After receiving the radiation shield, I took measurements of relevant dimensions and those determined the size of the sensor and microcontroller enclosure.
I selected the BME280 as a robust, accurate, and reasonably priced sensor. Both Adafruit and Sparkfun make breakouts for this sensor; I went with Sparkfun.
The ventilation fan had to fit inside the cylindrical inner diameter of the radiation shield. The fan should run off the same voltage as the Particle Photon for efficiency. I also targeted something that drew less than 500mA as a starting point. Weatherproofing was also important so in the end I selected an IP57 brushless fan at 5V drawing 220mA: Mechatronics Fan Group G4020M05B-RSR-EM.
Outdoor circuits should be protected from moisture, sunlight, and temperature extremes. However, there obviously are components which need to be exposed to a certain degree: the solar panel, ventilation fan, and the environmental sensor. The particle photon, battery, secondary circuits (battery measurement, solar charger, etc.) need to be protected in a separate enclosure.
Initially several commercial weatherproof electrical junction boxes were considered, but none of them had the exact form factor required, and in addition, it would ultimately look "hacked" together. I decided to design a 3D printed part for the enclosure. Knowing that the part would need tight tolerances for a o-ring seal, I selected SLA (stereolithography) as the process due to its high resolution and small minimum feature size.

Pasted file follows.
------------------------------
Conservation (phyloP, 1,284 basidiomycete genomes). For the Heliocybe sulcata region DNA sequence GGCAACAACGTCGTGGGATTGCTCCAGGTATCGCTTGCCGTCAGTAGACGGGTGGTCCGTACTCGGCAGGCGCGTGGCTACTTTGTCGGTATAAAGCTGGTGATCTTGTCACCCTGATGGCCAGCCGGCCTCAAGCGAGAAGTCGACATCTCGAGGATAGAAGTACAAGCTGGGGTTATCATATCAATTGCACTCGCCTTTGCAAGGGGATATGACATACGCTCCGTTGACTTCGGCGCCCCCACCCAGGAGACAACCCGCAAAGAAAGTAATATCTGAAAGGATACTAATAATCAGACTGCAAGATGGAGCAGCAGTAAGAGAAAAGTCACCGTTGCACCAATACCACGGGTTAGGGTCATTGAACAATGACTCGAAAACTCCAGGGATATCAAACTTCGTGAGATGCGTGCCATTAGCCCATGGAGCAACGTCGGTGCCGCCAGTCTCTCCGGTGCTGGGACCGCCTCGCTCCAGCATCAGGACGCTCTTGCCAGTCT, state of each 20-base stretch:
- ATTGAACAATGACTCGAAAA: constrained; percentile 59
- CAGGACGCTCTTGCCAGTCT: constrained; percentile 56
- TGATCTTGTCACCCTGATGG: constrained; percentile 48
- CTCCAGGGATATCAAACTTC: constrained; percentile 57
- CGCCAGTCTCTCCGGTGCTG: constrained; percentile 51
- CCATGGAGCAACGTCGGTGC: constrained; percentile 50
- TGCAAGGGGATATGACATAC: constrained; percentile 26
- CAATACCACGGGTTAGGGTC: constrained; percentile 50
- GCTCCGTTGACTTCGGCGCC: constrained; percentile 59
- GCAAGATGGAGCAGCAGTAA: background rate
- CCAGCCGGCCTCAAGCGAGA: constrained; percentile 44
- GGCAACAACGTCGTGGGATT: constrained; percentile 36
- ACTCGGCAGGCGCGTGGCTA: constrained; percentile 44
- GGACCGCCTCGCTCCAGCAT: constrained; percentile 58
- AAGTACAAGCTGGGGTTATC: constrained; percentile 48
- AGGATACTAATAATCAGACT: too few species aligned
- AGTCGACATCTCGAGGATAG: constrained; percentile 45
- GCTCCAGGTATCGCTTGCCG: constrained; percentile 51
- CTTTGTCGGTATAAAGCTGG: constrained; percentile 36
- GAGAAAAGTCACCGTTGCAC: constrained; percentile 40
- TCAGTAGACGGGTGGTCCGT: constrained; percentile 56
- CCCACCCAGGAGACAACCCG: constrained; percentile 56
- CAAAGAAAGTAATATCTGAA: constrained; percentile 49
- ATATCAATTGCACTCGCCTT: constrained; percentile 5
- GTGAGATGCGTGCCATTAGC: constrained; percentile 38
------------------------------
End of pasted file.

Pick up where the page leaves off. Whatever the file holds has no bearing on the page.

There are two main ways moisture can penetrate the enclosure: water vapor transmission (WVTR) through the walls, and leak paths through the seals.
There are many materials for SLA, but Nylon 6 or 12 is common and cheap. Acrylic also produces good prints but is over twice as expensive. The downside to Nylon is that it has a huge WVTR compared to acrylic, and I was skeptical that over the course of a year that even 2mm wall thickness would have slow enough water vapor diffusion. With the semi-granular nature of the STL printing process, there is even more risk. My solution was to coat all surfaces exposed to the outside with an acrylic spray.
For the o-ring seal, I selected one made from EPDM, a polymer commonly used in water based applications. It is highly resistant to water vapor transmission and does not swell through immersion in water. I used a silicone o-ring lubricant to help create a better seal by closing micro gaps. It's important to pay attention to the type of lubricant because some formulations may attack either the EPDM or the nylon of the enclosure.